'Problematic' plastic products set to be banned across Australia

Rebecca GredleyAAP
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Australia’s environment ministers are planning to phase out a range of “problematic and unnecessary” plastic products over the next four years.

Lightweight plastic bags, straws, utensils and stirrers are among the list of products the ministers want to eliminate by 2025.

The hit list was created to provide greater certainty for industry, as the states have been chasing differing bans on plastic items.

South Australia’s Liberal government has been ahead of the curve, with single-use plastics banned in the state since March.

Victoria and Western Australia already plan to phase out and ban a raft of plastic items by 2023.

A raft of single-use plastics will be phased out by 2025.
Camera IconAustralia's environment ministers have agreed to phase out a raft of single-use plastics by 2025. Credit: AAP

Queensland and the ACT have also passed laws to ban single-use plastics including straws, stirrers, cutlery and plates and bowls.

As a result of the meeting, Tasmania and the Northern Territory now have commitments to see single-use plastics phased out by 2025.

Plastic products to be eliminated in Australia

  • Lightweight plastic bags
  • Plastic bags misleadingly termed as degradable
  • Plastic straws
  • Plastic utensils and stirrers
  • Expanded polystyrene food containers like cups and takeaway boxes
  • Expanded polystyrene packaging
  • Microbeads in personal care products

South Australia leading measures on single-use plastics

South Australia’s ban on single-use plastics, such as straws and cutlery, was the first of its kind in Australia.

The measures were passed in parliament in September last year but were put on hold because of the COVID-19 pandemic.

They were designed to allow more items to be progressively added to the banned list, with the government targeting polystyrene cups, bowls and plates to go by early 2022.

Fines could be imposed on businesses that don’t comply with the new rules but SA Environment Minister David Speirs said he didn’t think they would be necessary.

An art piece showing plastic waste in Bulgaria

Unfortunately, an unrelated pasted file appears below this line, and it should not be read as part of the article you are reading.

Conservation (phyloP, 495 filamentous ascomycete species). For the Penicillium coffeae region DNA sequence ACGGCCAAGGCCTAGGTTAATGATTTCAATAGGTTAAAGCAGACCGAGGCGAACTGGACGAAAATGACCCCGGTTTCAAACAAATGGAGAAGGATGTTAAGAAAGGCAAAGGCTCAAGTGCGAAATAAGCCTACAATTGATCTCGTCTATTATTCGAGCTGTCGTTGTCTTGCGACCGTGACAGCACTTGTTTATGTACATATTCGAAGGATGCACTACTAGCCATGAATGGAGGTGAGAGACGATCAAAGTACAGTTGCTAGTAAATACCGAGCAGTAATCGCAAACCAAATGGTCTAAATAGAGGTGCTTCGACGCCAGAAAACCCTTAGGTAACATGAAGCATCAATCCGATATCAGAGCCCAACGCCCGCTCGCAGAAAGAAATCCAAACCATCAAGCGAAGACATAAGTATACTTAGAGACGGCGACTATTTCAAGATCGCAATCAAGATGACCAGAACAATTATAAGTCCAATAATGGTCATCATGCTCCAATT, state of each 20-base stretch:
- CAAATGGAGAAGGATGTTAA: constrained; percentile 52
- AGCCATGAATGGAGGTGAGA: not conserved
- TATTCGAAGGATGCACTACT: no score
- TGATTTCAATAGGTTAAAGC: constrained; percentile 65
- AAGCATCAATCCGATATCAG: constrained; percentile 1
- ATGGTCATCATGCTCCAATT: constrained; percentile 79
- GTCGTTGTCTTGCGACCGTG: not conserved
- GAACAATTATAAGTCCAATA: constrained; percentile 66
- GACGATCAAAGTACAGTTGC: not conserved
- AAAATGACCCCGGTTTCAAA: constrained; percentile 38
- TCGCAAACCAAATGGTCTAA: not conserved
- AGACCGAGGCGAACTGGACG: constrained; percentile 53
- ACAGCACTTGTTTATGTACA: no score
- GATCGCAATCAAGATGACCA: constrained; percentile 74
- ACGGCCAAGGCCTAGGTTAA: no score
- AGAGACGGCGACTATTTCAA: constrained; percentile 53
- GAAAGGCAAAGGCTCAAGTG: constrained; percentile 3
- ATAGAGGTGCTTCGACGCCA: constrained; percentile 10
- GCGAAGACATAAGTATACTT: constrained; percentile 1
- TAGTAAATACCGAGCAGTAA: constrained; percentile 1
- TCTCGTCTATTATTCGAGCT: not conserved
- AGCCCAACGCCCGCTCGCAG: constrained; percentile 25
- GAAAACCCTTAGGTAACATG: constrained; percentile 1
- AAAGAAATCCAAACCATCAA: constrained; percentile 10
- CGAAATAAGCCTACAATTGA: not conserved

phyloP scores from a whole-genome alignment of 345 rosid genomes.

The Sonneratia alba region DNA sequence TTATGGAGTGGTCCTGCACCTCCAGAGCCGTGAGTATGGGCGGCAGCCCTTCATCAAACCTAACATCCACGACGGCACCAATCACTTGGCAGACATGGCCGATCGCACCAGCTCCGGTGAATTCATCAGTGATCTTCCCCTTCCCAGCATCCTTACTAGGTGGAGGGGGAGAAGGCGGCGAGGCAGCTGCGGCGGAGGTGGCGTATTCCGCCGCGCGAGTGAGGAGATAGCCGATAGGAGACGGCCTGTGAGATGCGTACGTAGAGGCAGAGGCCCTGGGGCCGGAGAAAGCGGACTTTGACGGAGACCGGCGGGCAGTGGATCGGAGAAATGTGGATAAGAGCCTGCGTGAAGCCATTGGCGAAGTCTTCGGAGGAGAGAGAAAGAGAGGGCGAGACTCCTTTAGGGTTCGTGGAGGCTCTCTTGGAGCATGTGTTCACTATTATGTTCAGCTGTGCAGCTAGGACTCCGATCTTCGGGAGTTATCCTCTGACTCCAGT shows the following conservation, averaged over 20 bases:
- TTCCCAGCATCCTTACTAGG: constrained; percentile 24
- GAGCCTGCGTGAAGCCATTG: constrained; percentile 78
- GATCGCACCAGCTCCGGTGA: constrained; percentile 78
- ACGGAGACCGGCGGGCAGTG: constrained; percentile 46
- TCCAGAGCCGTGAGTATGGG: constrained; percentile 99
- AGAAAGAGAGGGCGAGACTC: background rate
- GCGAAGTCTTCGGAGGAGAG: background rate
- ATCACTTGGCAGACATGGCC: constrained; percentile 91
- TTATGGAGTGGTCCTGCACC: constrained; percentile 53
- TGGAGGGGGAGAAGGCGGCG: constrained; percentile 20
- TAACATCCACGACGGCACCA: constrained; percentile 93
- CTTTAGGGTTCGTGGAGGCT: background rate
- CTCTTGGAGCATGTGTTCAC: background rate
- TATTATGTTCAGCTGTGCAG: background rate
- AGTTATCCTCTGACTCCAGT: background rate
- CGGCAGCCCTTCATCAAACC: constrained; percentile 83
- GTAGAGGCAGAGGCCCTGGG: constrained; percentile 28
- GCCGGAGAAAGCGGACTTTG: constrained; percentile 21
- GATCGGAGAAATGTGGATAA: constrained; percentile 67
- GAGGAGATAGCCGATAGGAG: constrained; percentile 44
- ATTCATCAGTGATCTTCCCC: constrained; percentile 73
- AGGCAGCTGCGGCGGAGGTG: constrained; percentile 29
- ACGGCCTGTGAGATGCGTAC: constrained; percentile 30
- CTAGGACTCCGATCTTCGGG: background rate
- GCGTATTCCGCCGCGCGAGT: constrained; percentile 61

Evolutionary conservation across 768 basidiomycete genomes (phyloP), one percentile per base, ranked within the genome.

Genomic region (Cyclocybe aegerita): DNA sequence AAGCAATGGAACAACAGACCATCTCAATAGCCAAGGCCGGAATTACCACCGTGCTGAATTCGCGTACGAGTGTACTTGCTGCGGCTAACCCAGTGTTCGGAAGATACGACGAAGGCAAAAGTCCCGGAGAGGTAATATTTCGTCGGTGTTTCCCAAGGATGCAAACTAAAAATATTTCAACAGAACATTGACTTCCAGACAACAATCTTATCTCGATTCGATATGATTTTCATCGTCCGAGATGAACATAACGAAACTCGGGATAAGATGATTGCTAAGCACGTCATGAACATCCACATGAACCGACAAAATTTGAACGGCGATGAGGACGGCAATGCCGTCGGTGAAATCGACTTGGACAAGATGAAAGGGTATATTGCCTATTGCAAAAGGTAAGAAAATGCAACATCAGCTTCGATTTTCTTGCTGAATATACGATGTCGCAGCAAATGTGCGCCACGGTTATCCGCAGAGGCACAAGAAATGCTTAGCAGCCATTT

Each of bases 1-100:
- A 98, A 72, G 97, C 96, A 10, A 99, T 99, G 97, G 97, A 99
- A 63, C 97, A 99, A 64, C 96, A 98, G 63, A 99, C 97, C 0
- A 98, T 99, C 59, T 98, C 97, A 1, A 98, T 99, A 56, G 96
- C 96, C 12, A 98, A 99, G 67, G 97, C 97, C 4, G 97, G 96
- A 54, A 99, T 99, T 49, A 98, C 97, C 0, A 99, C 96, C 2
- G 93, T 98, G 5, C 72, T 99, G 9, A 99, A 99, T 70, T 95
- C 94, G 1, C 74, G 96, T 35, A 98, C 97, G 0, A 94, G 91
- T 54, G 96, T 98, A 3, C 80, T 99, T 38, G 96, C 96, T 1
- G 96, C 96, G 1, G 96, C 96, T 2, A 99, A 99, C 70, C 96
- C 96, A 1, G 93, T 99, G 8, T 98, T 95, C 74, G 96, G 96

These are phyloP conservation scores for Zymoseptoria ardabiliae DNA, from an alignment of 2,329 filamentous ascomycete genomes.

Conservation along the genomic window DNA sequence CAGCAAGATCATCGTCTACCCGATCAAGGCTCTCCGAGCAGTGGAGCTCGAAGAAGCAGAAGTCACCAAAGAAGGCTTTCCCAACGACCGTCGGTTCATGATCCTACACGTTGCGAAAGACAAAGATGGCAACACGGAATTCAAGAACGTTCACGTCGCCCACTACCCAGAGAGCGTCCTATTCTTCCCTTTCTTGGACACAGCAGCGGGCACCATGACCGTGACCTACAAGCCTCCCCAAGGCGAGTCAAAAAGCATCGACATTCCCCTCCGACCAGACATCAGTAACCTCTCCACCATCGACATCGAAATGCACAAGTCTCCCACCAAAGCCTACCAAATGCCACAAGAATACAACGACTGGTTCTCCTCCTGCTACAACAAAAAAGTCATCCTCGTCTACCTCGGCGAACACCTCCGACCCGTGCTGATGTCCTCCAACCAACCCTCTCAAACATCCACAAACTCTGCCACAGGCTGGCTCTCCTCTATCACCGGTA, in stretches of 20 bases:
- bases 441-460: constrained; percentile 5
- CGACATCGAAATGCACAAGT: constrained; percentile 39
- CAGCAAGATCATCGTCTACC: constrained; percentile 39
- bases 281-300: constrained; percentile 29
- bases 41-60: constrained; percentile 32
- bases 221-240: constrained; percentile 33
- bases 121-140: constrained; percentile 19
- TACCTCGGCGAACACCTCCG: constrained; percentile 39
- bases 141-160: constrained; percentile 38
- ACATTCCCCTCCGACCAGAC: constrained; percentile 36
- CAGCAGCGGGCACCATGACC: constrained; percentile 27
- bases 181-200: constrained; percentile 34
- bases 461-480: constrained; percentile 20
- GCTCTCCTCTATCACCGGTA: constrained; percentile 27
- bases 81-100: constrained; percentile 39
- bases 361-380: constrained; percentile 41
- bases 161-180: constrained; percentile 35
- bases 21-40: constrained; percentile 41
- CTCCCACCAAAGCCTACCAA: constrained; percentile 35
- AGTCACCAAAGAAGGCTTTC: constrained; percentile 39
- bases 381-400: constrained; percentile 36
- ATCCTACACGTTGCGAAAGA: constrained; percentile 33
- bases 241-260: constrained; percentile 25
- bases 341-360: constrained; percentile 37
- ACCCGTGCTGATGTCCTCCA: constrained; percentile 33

Camera IconThe WA government is moving to ban single-use plastics to reduce waste ending up in oceans. Credit: EPA

“I don’t expect that to be the case because I think first and foremost, consumers are driving this and businesses by their very nature need to respond to consumers,” the minister said last year.

“They need to respond to the market in order to grow their consumer base and make a profit by jumping on board, and making this transition, a transition that many businesses have already gone through.”

Speirs said the wider community was fully supportive of the new measures and were “hungry for change”.

SA Environment Minister David Speirs (file image)
Camera IconEnvironment Minister David Speirs says the SA community is fully supportive of the new measures. Credit: AAP

“There has been an overwhelming call from the community for urgent action on single-use plastic products,” he said.

“Single-use plastic products are designed to be used a limited number of times, often away from home, and thrown away, usually resulting in litter, waste and harm to wildlife, including marine life.”

In Western Australia, the government will ban plastic plates, cutlery, stirrers, polystyrene food containers, thick plastic bags, and the release of helium balloons by 2023.

Other single-use plastic items like produce bags, microbeads and cotton buds will be phased out by 2026.

‘The time to act is now; plastic pollution is one of the greatest threats to wildlife around the world.’

Environment Minister Stephen Dawson says only 11 per cent of Australia’s plastic is recycled and the rest ends up in landfill.

“The time to act is now; plastic pollution is one of the greatest threats to wildlife around the world,” he said last year.

“Reducing our dependence on single-use plastics will help reduce our impact on the environment, waste streams and human health.”

The minister said the state government also planned to tweak laws to ban plastic election signs.

Plastic waste
Camera IconLightweight plastic bags, straws, utensils and stirrers are among the list of products the ministers want to eliminate by 2025. Credit: AP

WWF policy manager Katinka Day commended the plan, but called on the WA government to introduce the legislation this year rather than waiting until 2023.

She said it was important to turn momentum into more immediate action.

“Our precious oceans and marine wildlife cannot afford to wait,” Day said.

“As we look at how we’re going to emerge from the COVID-19 health crisis, it’s really important we don’t forget about the huge impact plastic has on our environment.”

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